Denver District Attorney Beth McCann wages new fight against fentanyl
Denver's district attorney plans to take "aggressive" action to fight fentanyl dealers as the epidemic of overdose fatalities tied to the synthetic substance worsens statewide.
Why it matters: In Colorado and across the country, the deadly drug is increasingly putting youths at risk, particularly as they return to school — where they may encounter the opioid laced with other substances, Axios Vitals' Tina Reed writes.
State of play: Denver DA Beth McCann, a Democrat, is asking for $300,500 out of the city's budget next year to add four positions — two investigators and two attorneys — to assist with what she calls a record number of fentanyl-involved cases.
- With extra hands — and new teeth from the fentanyl legislation state lawmakers passed earlier this year — McCann is aiming to ramp up "aggressive prosecution" for anyone caught dealing the drug in the city, she tells Axios Denver.
- She'll also increasingly look to grand juries due to their subpoena powers, she says, which can force suspected criminals into court and unlock new evidence, including cell phone data.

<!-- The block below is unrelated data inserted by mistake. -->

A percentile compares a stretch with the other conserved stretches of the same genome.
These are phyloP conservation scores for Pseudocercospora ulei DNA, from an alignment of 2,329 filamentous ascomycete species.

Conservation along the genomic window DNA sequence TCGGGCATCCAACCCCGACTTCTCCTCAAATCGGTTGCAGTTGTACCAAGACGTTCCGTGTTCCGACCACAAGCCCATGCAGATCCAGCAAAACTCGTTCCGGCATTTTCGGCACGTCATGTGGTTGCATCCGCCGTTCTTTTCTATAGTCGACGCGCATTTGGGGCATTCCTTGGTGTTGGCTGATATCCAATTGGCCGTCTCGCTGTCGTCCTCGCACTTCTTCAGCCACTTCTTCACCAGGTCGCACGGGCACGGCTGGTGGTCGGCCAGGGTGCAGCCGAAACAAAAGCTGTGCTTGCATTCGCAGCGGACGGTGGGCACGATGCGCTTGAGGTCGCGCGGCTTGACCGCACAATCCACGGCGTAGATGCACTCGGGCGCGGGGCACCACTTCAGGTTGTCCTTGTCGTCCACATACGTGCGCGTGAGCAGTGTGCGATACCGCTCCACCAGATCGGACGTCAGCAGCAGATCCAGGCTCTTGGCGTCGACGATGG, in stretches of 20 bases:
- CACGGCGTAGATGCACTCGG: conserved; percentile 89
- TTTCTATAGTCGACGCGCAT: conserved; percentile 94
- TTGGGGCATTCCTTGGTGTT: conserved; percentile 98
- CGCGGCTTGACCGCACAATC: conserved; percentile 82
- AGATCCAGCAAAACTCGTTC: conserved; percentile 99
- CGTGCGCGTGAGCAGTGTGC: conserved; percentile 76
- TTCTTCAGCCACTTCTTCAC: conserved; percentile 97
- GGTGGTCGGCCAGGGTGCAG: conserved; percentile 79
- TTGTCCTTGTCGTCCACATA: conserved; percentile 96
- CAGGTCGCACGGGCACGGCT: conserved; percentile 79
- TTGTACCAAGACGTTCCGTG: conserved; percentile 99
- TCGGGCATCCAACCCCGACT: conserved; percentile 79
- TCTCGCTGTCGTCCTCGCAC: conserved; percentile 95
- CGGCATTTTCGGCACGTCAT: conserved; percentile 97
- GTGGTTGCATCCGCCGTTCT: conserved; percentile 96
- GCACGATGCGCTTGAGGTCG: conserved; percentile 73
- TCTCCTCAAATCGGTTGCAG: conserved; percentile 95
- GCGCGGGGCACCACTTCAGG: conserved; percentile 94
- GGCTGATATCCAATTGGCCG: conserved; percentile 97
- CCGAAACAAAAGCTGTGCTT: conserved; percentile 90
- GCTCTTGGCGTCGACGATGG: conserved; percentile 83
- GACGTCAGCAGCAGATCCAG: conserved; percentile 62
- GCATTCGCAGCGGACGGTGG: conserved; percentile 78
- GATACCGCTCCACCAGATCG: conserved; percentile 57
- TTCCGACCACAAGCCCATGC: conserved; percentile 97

Yes, but: McCann supported parts of the highly controversial fentanyl bill that lowers Level 4 drug felonies to misdemeanors if those convicted of possessing between 1 gram and 4 grams of fentanyl go through treatment.
By the numbers: McCann's office saw case filings involving fentanyl soar by nearly 300% between 2019 and 2021, totaling 340 cases filed.
- In that same period, deaths in Denver involving fentanyl skyrocketed to 312% with 239 fatalities in 2021, city data shows.
What they're saying: Local health officials say fentanyl is often found in counterfeit pills disguised as ADHD or pain medicine, as well as in heroin and powders.
- Unlike some parts of the country, Colorado has not verified any incident of fentanyl laced in cannabis products, Denver health department spokesperson Emily Williams tells Axios.
Threat level: Multiple Colorado teenagers have died this year from fentanyl overdoses. Last month, a 13-year-old died from an accidental fentanyl overdose during his first week in eighth grade at Aurora Hills Middle School.
- Earlier this month, federal officials issued a warning about a new "rainbow" fentanyl pill that could be used to lure teens. The drug has been seized in more than a dozen states.
What's next: Denver City Council members kick off budget hearings today to review funding requests from the 781-page document, including McCann's request for more staff.
- All proposed changes are due back to the mayor by Oct. 11, and council members must approve the budget by Nov. 7.
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